MLB memo tells teams to end to organized workouts

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MLB sent a memo to all 30 teams in which the league said that teams should “avoid all actives in which players congregate in significant numbers.” The memo advocated that players, coaches and staffers engage in the social distancing practices advocated by the CDC. Evan Drellich has the memo here:

There’s a lot to unpack here. Non-roster players are being sent home unless travel is too great a risk or they live in a COVID-19 hotspot, or they are receiving medial treatment from the team. The memo also states that players on the 40-man roster must be allowed to stay at the facility if they choose to do so, and that they be given continued spring training allowances.

Yet the most telling nugget may be that the league anticipates that those players will decide to go home as the pandemic unfolds and they are given more information about the dangers of the disease. Indeed, the memo states in the opening paragraphs that future restrictions imposed by the government will likely further impede the sport’s ability to operate.

The moratorium on group activities extends to the teams’ facilities in the Dominican Republic, and some of the athletes at those facilities will be sent home.

Commissioner Rob Manfred will be hosting a conference call at 12:00 ET on Monday to discuss the new further discuss the ongoing crisis. Given the speed at which the pandemic is unfolding, there will likely be new matters to consider by that time.

The end to group activities comes as some players elect to stay in camp and work out, including the entirety of the Yankees’ roster. The instructions also come the same afternoon as the news that a minor leaguer in Yankees camp has tested positive for COVID-19.

If you want to learn more about COVID-19, give the CDC’s site about the virus a read. Informing yourself is the most important step.

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Cards’ Pujols hits 700th career home run, 4th to reach mark

Gary A. Vasquez-USA TODAY Sports
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LOS ANGELES – St. Louis Cardinals slugger Albert Pujols hit his 700th career home run on Friday night, connecting for his second drive of the game against the Los Angeles Dodgers and becoming the fourth player to reach the milestone in major league history.

The 42-year-old Pujols hit No. 699 in the third inning, then launched No. 700 in the fourth at Dodger Stadium.

With the drive in the final days of his last big league season, Pujols joined Barry Bonds (762 homers), Hank Aaron (755) and Babe Ruth (714) in one of baseball’s most exclusive clubs.

It’s been a remarkable run for Pujols. This was his 14th home run since the start of August for the NL Central-leading Cardinals, and his 21st of the season.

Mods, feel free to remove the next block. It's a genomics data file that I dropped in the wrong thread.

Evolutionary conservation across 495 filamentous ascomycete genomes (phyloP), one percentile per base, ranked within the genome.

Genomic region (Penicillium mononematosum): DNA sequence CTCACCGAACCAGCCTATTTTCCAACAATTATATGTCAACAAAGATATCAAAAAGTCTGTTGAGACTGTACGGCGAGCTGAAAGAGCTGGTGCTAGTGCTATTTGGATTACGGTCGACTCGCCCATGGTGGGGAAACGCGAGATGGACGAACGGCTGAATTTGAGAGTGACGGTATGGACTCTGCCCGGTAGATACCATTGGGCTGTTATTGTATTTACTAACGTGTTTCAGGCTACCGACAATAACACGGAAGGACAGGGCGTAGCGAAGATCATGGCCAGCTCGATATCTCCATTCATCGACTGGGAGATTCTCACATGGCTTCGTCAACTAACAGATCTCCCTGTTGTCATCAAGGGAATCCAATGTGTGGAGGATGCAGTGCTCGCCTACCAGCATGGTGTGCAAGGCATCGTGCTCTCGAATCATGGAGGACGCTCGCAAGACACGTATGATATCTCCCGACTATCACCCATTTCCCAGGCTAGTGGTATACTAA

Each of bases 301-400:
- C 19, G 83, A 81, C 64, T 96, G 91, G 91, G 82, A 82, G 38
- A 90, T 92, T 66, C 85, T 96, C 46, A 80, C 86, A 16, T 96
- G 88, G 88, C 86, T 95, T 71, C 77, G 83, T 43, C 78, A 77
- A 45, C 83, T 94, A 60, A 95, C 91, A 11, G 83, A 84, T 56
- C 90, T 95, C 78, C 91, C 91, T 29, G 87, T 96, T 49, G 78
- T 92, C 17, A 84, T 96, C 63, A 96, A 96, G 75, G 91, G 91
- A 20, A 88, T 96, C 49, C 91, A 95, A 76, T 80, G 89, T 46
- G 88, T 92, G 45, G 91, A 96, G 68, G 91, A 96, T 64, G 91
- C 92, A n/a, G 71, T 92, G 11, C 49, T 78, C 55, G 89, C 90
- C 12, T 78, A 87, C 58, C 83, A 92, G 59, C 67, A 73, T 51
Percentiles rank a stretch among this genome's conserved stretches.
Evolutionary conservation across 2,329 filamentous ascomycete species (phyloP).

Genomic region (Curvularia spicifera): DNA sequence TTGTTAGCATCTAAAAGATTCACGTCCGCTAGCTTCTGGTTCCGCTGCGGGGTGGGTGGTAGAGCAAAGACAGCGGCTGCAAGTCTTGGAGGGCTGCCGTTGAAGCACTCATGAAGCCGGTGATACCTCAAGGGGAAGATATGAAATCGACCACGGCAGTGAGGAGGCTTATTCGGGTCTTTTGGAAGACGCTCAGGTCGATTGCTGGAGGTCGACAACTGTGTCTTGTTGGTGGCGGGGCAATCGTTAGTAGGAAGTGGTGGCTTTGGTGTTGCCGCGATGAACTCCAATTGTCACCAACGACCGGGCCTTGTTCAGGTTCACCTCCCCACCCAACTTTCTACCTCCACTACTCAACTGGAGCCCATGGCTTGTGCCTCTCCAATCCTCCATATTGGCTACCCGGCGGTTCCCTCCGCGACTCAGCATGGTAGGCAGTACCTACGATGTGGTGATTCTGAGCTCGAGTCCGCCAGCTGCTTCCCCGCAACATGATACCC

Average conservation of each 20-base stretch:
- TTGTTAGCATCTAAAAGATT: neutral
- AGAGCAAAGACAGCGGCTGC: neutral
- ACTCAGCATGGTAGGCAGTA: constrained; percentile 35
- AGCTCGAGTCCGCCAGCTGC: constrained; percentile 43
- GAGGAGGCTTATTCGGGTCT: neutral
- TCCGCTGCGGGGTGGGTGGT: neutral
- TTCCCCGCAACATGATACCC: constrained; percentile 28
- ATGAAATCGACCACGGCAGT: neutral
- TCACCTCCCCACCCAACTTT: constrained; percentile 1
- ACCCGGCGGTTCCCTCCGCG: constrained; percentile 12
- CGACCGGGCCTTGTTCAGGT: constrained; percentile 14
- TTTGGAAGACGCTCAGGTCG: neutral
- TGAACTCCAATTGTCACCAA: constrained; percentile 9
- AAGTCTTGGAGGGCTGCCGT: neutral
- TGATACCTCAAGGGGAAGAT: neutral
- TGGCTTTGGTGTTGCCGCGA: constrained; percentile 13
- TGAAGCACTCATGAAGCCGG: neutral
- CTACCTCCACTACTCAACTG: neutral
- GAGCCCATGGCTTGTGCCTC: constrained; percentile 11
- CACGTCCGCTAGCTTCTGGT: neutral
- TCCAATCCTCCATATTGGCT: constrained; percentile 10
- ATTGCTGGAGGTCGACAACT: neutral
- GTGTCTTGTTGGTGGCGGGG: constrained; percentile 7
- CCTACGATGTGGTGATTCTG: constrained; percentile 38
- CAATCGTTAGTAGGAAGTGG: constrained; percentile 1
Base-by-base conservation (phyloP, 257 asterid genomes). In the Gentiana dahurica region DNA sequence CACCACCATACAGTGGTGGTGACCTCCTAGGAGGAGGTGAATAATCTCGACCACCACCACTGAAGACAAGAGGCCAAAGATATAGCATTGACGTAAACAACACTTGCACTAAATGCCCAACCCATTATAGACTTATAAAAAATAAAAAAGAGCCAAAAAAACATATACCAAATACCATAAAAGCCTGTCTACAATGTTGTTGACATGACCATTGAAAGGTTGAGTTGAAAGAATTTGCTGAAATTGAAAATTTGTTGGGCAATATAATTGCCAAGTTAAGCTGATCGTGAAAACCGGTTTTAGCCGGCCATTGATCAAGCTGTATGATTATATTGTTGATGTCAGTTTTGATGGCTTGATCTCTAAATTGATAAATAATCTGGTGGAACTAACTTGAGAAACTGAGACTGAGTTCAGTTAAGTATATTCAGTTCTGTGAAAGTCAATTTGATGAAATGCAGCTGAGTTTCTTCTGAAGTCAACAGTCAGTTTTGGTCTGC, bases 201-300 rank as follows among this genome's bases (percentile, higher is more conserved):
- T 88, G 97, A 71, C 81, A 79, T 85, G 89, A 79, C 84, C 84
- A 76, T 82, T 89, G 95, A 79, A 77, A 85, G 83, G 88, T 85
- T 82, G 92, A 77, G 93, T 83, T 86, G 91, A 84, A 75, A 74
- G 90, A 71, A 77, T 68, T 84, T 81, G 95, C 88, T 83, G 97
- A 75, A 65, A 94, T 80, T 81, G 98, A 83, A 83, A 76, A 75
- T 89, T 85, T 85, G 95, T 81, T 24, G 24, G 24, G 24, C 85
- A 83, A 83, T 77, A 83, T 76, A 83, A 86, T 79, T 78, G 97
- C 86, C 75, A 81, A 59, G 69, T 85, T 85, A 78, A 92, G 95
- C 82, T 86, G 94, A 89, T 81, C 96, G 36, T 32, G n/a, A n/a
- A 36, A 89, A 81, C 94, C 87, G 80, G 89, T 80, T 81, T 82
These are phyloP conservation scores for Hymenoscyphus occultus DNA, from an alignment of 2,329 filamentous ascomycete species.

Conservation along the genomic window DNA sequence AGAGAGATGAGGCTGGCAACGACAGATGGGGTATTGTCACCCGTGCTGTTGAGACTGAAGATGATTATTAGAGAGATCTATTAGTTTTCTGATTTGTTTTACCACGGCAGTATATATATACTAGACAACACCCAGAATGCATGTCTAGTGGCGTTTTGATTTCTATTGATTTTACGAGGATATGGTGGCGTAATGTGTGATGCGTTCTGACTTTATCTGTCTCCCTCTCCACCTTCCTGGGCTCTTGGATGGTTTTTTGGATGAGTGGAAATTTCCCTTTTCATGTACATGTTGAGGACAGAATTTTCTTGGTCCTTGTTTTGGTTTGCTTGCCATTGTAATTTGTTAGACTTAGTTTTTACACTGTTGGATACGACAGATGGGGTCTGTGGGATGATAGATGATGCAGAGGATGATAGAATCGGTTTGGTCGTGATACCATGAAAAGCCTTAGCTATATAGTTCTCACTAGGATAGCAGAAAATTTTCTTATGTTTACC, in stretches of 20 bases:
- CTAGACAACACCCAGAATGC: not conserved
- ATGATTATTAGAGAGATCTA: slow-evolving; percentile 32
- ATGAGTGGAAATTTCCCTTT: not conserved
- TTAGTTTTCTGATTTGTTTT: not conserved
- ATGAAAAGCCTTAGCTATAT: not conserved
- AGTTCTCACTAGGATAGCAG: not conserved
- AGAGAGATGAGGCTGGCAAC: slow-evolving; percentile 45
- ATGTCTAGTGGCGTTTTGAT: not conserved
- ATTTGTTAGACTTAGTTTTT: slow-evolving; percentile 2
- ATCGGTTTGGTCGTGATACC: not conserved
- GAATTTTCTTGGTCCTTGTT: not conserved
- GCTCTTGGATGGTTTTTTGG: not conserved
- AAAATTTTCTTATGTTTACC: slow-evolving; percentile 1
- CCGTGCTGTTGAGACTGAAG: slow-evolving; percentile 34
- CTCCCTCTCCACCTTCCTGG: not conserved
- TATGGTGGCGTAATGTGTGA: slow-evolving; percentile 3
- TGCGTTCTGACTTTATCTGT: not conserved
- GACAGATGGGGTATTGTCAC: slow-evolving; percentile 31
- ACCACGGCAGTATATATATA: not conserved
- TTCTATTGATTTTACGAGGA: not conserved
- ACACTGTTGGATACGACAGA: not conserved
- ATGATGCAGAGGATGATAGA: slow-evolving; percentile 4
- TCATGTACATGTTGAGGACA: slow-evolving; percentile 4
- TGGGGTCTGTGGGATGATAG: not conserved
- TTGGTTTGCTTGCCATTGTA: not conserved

Pujols’ historic homer was a three-run shot against Dodgers reliever Phil Bickford. The ball landed in the first few rows of the left-field pavilion, the same location his two-run shot touched down the previous inning off left-hander Andrew Heaney.

Pujols received a prolonged standing ovation from the crowd – he finished out last season while playing for the Dodgers. He took a curtain call, raising his cap in acknowledgment.

The fans chanted “Pujols! Pujols!” They finally sat down after being on their feet in anticipation of seeing history.

Pujols snapped a tie with Alex Rodriguez for fourth on the list when he hit career homer No. 697 against Pittsburgh on Sept. 11.

Reaching 700 homers seemed like a long shot for Pujols when he was batting .189 on July 4. But the three-time NL MVP started to find his stroke in August, swatting seven homers in one 10-game stretch that helped St. Louis pull away in the division race.

“I know that early in the year … I obviously wanted better results,” Pujols said after he homered in a 1-0 victory over the Chicago Cubs on Aug. 22. “But I felt like I was hitting the ball hard. Sometimes this game is going to take more away from you than the game (is) giving you back.

“So I think at the end of the day you have to be positive and just stay focused and trust your work. That’s something that I’ve done all the time.”

Pujols has enjoyed a resurgent season after returning to St. Louis in March for a $2.5 million, one-year contract. It’s his highest total since he hit 23 homers for the Angels in 2019.

He plans to retire when the season ends.

Pujols also began his career in St. Louis. He was selected by the Cardinals in the 13th round of the 1999 amateur draft and won the 2001 NL Rookie of the Year award.

The Dominican Republic native hit at least .300 with at least 30 homers and 100 RBIs in each of his first 10 seasons. He helped the Cardinals to World Series titles in 2006 and 2011.

He set a career high with 49 homers in 2006 – one of seven seasons with at least 40 homers. He led the majors with 47 homers in 2009 and topped the NL with 42 in 2010.

Pujols left St. Louis in free agency in December 2011, signing a $240 million, 10-year contract with the Angels. He was waived by the Angels in May 2021, and then joined the Dodgers and hit 12 homers and drove in 38 runs in 85 games.